13 May 2010

Is "Folks" a racial slur?

I just listened to an old You Tube video of a "debate" between Dr. Lemont Hill and Bill O'Reilly. Torture as I'm sure you guessed. However, both men slung around the terms "white folks" and "black folks" to the point that we could have held a drinking game and been pounded under the table.

But it got me to thinking. Is using the term "folks" a slur? Sure, we use it in both directions, but it seems a terribly antiquated Southern colloquialism and a rather untoward vestige of a time when (especially) black people were diminutized (ok! So I made that word up) by patronizing an entire community. "Folks" was a word used in polite company to describe a people that aren't as smart as you. When people say "folks", I think of under educated, blue collar, margainalized members of our communities. "Folks" are homespun yokels, which is just a stone's throw from redneck, hillbilly, and white trash. I won't even enter the realm of synonyms that might be used to describe members of the black community if you get my drift.

So I ask. Is "folks" the polite man's racial slur?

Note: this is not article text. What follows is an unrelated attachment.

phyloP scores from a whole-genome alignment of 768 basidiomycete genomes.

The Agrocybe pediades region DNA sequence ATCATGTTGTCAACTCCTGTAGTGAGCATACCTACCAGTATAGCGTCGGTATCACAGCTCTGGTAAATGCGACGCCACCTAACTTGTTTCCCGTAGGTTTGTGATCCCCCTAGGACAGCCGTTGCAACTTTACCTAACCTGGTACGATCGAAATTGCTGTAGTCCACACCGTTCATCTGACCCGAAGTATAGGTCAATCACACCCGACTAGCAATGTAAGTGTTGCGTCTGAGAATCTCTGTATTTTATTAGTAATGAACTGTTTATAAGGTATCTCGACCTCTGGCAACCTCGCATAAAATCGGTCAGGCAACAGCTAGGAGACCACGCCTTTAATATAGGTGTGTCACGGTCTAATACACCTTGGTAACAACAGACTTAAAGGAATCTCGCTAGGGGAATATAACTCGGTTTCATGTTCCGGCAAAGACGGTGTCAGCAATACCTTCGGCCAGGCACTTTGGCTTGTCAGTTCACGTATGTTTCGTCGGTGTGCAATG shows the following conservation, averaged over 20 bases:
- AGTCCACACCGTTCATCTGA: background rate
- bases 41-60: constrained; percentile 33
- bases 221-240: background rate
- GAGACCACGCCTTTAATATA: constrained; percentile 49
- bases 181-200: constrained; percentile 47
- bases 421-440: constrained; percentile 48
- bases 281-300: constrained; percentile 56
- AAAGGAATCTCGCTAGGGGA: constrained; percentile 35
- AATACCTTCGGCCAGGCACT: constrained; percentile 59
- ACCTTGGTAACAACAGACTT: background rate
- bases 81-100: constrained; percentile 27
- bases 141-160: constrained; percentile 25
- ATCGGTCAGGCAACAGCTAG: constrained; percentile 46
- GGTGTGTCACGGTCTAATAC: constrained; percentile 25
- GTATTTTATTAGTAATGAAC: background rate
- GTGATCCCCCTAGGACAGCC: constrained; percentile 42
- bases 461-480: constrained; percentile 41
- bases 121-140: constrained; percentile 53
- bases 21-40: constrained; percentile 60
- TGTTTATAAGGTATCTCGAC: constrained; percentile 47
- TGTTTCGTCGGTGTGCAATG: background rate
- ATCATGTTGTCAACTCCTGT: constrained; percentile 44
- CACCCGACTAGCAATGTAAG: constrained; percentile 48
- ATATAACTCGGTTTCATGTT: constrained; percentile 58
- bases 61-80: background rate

1 comment:

  1. Hmm. Folks doesn't have any connotation like that in my upbringing. My grandparents used it as a general term, as far as I can remember ("When I was there, folks at the mill told me that it was a pretty tough job, told me I should take the opportunity to buy this farm") and my own family uses it casually to sounds, well, "folksy." Actually, I think one of my dad's roster of greetings (for meetings or for when he felt like being expansive) when we were growing up was "Evening, folks!"

    That said, there is an extreme danger in arguing about races (or otherwise discussing). It can very quickly become stereotype, parody, or overreaching (by any side of any color). Also, I think because of the pretty dicey history of crypto-racism, just like how you have a hunch folks is a slur, people are uncomfortable with many "group names": Blacks, black people, Whites, white people, African Americans, Caucasians. I think the main thing is not that such terms are invalid or unuseful, but that there's such a weighted history of horrible pronouncements about each other that even reasonable discourse using the terms is tainted (I guess kinda how you're talking about folks). Even when people are assidously careful, it can come off a bit "off."

    So I dunno. I think race should and must be talked about, and don't believe "Folks is just folks" when it comes to what we need to do in society--that is, race isn't irrelevant. But when you start characterizing or talking about whole races, things get dicey, even when you're talking carefully and truthfully, as far as you can.